SANSA supports Curiosity, MOM and LADEE

Did you know that the South African National Space Agency is involved in many of the global space missions currently under way?

The Space Operations directorate provided launch support for the Mars Curiosity mission launched from Cape Canaveral Air Force Station in Florida on 25 November 2011. The 950kg Mars Science Laboratory (MSL) spacecraft housing Curiosity, larger than any of its predecessors, separated from the launch vehicle while over African airspace and SANSA monitored it on NASA’s behalf. Curiosity travelled 567 million kilometres to Mars, has a power nuclear source and has been working around the clock for nearly 300 days.

More recently, SANSA supported its second Mars mission when the Indian Space Research Organisation (ISRO) contracted the agency to provide tracking, telemetry and command services for the first Asian mission to Mars – the Mars Orbiter Mission (MOM). SANSA’s Hartebeesthoek ground station was specifically chosen because it’s “ideally located to be the closest point to the satellite per pass,” says Pandey Shyam, an ISRO scientist stationed at SANSA for the duration of the testing. The Martian orbiter is set to reach its destination in September this year, with a scheduled trajectory correction in August. Its total journey is around 480 million kilometres, of which it has completed about two-thirds.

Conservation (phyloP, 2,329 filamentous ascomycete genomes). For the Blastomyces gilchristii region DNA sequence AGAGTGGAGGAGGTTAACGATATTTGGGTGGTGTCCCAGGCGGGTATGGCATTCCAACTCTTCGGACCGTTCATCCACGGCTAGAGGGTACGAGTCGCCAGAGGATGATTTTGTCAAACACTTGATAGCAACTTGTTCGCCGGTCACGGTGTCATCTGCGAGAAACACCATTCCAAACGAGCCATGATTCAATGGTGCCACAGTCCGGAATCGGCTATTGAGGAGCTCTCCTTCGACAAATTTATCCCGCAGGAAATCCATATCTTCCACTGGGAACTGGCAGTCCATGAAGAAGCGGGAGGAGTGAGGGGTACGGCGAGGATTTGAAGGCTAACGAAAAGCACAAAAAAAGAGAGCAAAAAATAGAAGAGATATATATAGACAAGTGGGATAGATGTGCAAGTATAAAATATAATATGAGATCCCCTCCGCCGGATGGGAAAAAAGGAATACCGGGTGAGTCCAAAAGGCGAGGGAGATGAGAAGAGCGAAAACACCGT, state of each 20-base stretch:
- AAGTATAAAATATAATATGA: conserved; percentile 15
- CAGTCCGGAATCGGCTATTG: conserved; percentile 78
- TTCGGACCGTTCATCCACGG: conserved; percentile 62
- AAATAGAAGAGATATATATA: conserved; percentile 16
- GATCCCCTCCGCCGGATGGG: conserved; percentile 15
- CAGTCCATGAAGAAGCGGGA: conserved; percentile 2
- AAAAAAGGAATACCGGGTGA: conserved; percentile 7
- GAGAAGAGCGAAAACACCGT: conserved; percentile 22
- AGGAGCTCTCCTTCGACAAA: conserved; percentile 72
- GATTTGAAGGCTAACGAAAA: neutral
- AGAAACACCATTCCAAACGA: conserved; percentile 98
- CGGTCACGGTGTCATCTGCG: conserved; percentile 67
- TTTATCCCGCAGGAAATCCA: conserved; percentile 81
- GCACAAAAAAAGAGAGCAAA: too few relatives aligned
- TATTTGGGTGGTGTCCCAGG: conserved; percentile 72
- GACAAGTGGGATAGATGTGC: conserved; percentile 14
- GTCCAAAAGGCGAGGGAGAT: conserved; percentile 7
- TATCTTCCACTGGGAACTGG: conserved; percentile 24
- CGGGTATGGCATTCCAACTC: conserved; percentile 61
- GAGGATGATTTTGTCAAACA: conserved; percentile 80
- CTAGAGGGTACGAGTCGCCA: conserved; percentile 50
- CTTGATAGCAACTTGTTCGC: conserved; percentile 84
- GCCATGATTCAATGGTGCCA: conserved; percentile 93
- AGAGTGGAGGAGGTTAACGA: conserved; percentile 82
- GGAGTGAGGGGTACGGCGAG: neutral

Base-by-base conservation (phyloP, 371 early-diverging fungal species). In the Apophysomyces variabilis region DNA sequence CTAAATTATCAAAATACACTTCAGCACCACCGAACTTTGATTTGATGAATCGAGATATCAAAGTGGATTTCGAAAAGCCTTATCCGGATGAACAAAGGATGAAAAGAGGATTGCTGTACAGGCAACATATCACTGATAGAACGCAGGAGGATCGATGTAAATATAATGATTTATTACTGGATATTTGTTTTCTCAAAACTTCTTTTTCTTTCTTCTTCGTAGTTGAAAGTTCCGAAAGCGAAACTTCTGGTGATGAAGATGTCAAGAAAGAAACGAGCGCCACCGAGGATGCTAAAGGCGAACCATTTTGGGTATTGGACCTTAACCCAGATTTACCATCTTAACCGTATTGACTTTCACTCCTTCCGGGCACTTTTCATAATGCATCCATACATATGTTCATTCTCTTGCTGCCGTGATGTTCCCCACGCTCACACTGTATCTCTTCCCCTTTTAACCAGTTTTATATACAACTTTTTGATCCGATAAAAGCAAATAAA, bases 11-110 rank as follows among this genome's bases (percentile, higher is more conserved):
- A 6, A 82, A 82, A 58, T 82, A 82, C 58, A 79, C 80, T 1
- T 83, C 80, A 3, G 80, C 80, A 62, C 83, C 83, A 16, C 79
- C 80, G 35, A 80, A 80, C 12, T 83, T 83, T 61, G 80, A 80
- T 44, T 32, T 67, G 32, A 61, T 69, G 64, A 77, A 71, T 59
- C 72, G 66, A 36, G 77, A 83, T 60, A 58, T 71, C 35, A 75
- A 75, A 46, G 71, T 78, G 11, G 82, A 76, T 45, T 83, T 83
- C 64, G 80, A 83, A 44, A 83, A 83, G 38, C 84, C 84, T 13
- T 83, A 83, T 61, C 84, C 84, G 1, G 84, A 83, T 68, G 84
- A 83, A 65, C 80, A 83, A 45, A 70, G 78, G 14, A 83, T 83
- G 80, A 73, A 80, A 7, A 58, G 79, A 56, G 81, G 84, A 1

The NASA Lunar Atmosphere and Dust Environment Explorer (LADEE), or “laddie”, was also supported by SANSA. LADEE collected data to better scientists’ understanding of solar bodies like moons and asteroids. The robotic mission orbited the moon for six months, gathering information about the lunar atmosphere. On 18 April 2014, LADEE was intentionally allowed to run out of fuel and crash into the Moon’s surface, ending the mission.

Hi, my name is Mangalyaan

The Mars orbiter is also known as Mangalyaan, which means Mars-craft in Hindi